Editorial: Coastal Commission should back down in effort to fire director


Expect a bizarre bit of circus when the California Coastal Commission convenes at Morro Bay on Wednesday. At that monthly meeting, the commissioners are scheduled to open an unusual public hearing on whether to fire Executive Director Charles Lester, who has been in charge of the agency since his long-serving predecessor, Peter Douglas, retired in 2011. Why some of the commission’s 12 voting members want to fire Lester hasn’t been aired publicly yet, although sources have cited dissatisfaction with his leadership, slow responses from the staff to commission requests and a lack of transparency, among other things.

The Coastal Commission remains a key tool for controlling coastal development and preserving the public’s access to the beach.

But a broad collection of political figures, 76 environmental groups, 35 former commission members and 153 current staffers have stepped forward to defend Lester. They say there’s nothing wrong with his job performance and make a persuasive case that the move to oust him is a power grab by pro-development forces that are threatening to undercut 40 years of Coastal Commission stewardship that, while imperfect, has left the coast much less developed and more accessible to the public than it otherwise would have been.


Dismissing Lester would be bad for California and inconsistent with the commission’s raison d’etre — protecting the coast.

The commission has endured such struggles before. Douglas, who personified the goals and ambitions of the Coastal Commission from its earliest years, fought off a similar dismissal attempt during sporadic struggles between the politically connected commissioners and the professional staff that evaluates projects under the commission’s jurisdiction.

So who’s pushing for Lester’s ouster? Close watchers point to Gov. Jerry Brown’s four appointees on the commission. The issue was raised in a closed meeting in December, and Lester was notified by letter last month that dismissal was being considered. The commission gave him the option of stepping down and having a role in the transition. But state law also gives him the right to a public hearing over his firing, and Lester wisely invoked that right, presumably hoping for just the kind of public backlash that is now mounting. Unless commissioners can present sound, defensible, professional reasons for dumping him, they should let him stay in his job and get on with the people’s business.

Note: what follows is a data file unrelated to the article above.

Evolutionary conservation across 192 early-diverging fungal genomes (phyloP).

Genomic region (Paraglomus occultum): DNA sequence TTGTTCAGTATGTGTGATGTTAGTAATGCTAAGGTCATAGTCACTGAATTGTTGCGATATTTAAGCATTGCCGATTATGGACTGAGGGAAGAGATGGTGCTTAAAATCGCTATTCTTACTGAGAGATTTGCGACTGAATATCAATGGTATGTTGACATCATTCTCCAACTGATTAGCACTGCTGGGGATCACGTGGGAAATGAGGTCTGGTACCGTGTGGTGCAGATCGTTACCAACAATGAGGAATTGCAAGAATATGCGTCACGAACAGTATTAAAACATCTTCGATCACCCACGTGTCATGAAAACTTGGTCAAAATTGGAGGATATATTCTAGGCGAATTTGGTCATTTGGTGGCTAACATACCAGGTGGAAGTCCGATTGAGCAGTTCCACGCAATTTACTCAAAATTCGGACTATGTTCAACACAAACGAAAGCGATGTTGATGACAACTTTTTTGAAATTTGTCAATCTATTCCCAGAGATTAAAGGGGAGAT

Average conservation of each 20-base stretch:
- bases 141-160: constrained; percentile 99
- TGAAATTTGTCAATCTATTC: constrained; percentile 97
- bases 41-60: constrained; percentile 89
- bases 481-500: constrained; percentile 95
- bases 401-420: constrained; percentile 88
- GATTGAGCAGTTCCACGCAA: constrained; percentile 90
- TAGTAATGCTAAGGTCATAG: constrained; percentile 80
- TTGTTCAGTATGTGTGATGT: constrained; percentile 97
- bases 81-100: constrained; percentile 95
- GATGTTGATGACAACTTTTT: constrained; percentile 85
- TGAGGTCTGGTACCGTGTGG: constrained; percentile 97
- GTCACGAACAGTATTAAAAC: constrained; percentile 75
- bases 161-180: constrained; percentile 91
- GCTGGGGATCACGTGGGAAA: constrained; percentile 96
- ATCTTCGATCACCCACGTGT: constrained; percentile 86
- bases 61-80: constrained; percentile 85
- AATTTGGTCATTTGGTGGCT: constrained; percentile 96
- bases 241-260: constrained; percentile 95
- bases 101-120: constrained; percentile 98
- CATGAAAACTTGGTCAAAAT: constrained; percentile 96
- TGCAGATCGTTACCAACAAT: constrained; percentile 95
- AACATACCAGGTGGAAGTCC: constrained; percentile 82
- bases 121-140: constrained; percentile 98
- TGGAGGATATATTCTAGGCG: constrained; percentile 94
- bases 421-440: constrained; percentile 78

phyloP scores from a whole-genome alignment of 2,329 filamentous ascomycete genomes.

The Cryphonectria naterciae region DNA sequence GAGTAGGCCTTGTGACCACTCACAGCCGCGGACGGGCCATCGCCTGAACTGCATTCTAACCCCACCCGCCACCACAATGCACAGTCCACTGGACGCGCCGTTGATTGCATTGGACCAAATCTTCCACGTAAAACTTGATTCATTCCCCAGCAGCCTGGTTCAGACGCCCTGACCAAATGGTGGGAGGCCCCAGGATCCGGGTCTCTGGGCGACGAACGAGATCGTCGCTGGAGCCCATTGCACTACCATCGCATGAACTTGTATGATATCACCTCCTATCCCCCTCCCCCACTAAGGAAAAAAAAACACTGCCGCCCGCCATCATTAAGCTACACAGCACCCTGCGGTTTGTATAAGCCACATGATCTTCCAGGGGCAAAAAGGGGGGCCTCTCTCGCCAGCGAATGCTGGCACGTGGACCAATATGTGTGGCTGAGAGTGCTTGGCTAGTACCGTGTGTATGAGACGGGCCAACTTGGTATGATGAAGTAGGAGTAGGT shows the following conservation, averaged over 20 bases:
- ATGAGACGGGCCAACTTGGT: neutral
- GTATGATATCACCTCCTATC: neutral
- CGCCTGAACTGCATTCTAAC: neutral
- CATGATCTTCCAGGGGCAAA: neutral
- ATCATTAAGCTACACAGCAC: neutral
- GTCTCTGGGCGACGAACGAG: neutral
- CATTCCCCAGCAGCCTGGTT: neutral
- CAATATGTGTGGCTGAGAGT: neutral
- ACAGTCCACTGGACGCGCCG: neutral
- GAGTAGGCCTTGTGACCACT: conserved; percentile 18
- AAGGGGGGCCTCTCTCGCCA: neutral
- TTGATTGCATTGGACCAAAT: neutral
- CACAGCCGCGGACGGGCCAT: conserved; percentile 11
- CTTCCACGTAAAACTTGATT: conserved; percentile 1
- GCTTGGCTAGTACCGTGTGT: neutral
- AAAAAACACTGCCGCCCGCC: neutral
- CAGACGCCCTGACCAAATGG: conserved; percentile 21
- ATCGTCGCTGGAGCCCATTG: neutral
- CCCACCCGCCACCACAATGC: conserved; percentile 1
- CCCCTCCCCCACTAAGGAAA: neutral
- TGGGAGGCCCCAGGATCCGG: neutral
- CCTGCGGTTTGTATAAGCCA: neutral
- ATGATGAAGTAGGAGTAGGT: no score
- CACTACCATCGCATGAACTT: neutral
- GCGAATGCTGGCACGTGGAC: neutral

The commission came into being under a 1972 voter initiative and was made permanent with the California Coastal Act of 1976, which laid out the state’s goal to “protect, maintain, and where feasible, enhance and restore the overall quality of the coastal zone environment and its natural and artificial resources.” When Brown signed the act into law that year, he declared it “a major step forward in protecting the environment.” It became part of the legacy of his first governorship.

Although its history has been erratic, and its process has sometimes been more political than it should have been, the Coastal Commission remains a key tool for controlling coastal development and preserving the public’s access to the beach. It exists because the people of California said they wanted a mechanism to preclude powerful developers from having their way with what is a shared, public resource. Under the act, the state Assembly speaker and Senate Rules Committee each appoint four commissioners — two members of the public and two local elected officials — for a set term. The other four are appointed by, and serve at the will of, the governor.

So far, Brown has stayed out of what he characterizes as a commission personnel issue. But it’s clearly more than that, and Brown should lean on his appointees to drop the matter. Unless, of course, they are doing exactly what he wants them to, in which case the shame is his.


Despite his reputation for environmental action, Brown has a fractious history with the Coastal Commission — he described the staff as “bureaucratic thugs” when they insisted that houses being rebuilt after the devastating 1978 Malibu fire provide the legally required coastal access for the public. Still, signing the California Coastal Act was a laudable part of Brown’s considerable environmental legacy, and it would a shame if he were now to become known as the governor who let the pro-development foxes guard the coastal henhouse.

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